NIH starts enrolment in fourth iteration of Covid-19 trial

26th November 2020 (Last Updated November 26th, 2020 11:44)

The US National Institutes of Health (NIH) unit the National Institute of Allergy and Infectious Diseases (NIAID) has announced the commencement of Covid-19 patient enrolment in the fourth iteration of the Adaptive COVID-19 Treatment Trial (ACTT-4).

The US National Institutes of Health (NIH) unit the National Institute of Allergy and Infectious Diseases (NIAID) has announced the commencement of Covid-19 patient enrolment in the fourth iteration of the Adaptive COVID-19 Treatment Trial (ACTT-4).

Sponsored by NIAID, the trial will enrol up to 1,500 hospitalised adults with Covid-19 who require supplemental oxygen at about 100 sites in the US and other countries.

A group of participants will receive a corticosteroid available as a generic drug, dexamethasone, and remdesivir.

Discovered and developed by Gilead Sciences, remdesivir is a broad-spectrum antiviral approved by the US Food and Drug Administration (FDA) for treating hospitalised Covid-19 patients aged 12 or above.

The second group will receive remdesivir in combination with baricitinib.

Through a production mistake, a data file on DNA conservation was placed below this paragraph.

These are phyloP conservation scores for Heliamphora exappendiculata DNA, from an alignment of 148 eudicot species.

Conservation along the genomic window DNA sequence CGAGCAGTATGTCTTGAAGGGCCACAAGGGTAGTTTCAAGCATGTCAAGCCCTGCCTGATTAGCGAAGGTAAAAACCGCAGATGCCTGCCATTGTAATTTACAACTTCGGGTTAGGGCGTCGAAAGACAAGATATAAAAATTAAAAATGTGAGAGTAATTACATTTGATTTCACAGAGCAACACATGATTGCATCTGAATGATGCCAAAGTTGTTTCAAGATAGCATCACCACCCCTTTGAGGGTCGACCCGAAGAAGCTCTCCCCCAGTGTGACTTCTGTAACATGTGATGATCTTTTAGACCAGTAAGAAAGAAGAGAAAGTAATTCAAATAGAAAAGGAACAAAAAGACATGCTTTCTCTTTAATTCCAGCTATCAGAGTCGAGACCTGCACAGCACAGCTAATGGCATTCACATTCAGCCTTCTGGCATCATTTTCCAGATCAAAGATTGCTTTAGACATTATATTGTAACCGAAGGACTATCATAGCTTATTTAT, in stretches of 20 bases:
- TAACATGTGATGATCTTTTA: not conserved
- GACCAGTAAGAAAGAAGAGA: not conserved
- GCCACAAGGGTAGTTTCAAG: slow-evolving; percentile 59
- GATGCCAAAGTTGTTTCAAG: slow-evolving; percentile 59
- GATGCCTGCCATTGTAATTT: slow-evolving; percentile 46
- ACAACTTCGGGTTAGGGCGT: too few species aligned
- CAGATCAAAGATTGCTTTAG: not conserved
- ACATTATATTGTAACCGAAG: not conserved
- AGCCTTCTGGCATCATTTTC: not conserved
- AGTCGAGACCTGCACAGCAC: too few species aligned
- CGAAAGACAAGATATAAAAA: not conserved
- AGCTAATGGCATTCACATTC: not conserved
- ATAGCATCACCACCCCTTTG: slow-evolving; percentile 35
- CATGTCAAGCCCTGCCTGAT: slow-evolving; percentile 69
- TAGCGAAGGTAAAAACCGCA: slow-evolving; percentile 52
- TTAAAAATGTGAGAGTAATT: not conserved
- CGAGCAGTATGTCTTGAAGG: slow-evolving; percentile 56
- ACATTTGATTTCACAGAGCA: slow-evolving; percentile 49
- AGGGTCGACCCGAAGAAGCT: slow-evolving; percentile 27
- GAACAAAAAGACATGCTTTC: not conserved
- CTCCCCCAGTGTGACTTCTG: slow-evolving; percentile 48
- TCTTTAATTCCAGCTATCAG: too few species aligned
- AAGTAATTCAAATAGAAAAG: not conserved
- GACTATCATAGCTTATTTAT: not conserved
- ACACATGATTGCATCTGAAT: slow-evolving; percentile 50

Known as Olumiant, baricitinib is an FDA-approved inflammation modulator for treating certain adult patients with moderate to severe rheumatoid arthritis.

ACTT-4 trial will analyse whether baricitinib or dexamethasone, when given with remdesivir, is more effective at preventing hospitalised adults on supplemental oxygen from progressing to requiring mechanical ventilation or death.

In addition, the difference in the proportion of participants surviving without the need for invasive mechanical ventilation between the two treatment arms will be evaluated.

Overall clinical status at day 15 in each group will form the key secondary goal of the study.

The institute anticipates full enrolment of subjects in about three to four months.

In ACTT-1 trial, remdesivir shortened the time to recovery as compared to placebo.

The ACTT-2 trial, which was conducted on 1,033 hospitalised adult patients, showed that baricitinib plus remdesivir shortened the time to recovery as compared to placebo plus remdesivir.

Furthermore, in the global RECOVERY trial sponsored by the University of Oxford, dexamethasone showed a lower mortality rate compared with patients receiving usual care.

Last week, FDA granted emergency use authorisation (EUA) for baricitinib plus remdesivir to treat suspected or laboratory-confirmed Covid-19 in hospitalised patients aged two years and older who require supplemental oxygen, invasive mechanical ventilation, or extracorporeal membrane oxygenation.